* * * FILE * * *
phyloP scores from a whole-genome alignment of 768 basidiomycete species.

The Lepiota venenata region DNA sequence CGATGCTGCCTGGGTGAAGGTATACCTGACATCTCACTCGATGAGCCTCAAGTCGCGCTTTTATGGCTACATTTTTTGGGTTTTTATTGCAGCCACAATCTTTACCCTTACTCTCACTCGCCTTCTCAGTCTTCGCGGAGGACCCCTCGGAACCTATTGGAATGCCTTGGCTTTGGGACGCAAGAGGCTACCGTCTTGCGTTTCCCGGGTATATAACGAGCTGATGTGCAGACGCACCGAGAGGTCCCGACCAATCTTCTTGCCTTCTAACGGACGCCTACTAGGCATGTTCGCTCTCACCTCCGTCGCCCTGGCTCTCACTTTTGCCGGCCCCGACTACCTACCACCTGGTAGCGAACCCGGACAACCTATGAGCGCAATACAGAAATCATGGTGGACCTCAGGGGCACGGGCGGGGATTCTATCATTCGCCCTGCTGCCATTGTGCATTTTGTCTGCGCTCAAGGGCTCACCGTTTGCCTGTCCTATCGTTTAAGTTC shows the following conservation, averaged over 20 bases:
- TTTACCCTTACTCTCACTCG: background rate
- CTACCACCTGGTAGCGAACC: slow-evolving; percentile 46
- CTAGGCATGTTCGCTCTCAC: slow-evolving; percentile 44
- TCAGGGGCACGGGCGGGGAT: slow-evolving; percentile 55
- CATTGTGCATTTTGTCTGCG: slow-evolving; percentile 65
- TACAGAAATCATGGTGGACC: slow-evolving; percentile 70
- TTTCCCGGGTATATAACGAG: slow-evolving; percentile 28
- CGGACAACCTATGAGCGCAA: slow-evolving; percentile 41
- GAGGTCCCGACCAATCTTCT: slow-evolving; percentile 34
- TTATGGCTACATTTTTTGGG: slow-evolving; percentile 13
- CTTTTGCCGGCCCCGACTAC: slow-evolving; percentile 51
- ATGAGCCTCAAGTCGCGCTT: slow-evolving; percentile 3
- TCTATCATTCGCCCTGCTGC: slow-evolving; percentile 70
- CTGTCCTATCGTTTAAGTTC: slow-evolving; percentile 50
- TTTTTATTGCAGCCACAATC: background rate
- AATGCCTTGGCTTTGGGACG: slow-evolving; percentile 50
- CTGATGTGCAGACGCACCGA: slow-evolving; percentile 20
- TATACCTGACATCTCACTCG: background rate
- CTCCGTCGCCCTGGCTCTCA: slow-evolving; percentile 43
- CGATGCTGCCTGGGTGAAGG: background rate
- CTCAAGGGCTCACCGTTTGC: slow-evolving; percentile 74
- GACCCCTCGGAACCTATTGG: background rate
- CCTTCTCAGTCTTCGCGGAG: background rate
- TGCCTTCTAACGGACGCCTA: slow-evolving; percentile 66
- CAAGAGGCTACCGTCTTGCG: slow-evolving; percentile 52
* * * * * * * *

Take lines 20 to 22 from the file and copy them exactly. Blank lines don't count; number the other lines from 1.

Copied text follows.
- TATACCTGACATCTCACTCG: background rate
- CTCCGTCGCCCTGGCTCTCA: slow-evolving; percentile 43
- CGATGCTGCCTGGGTGAAGG: background rate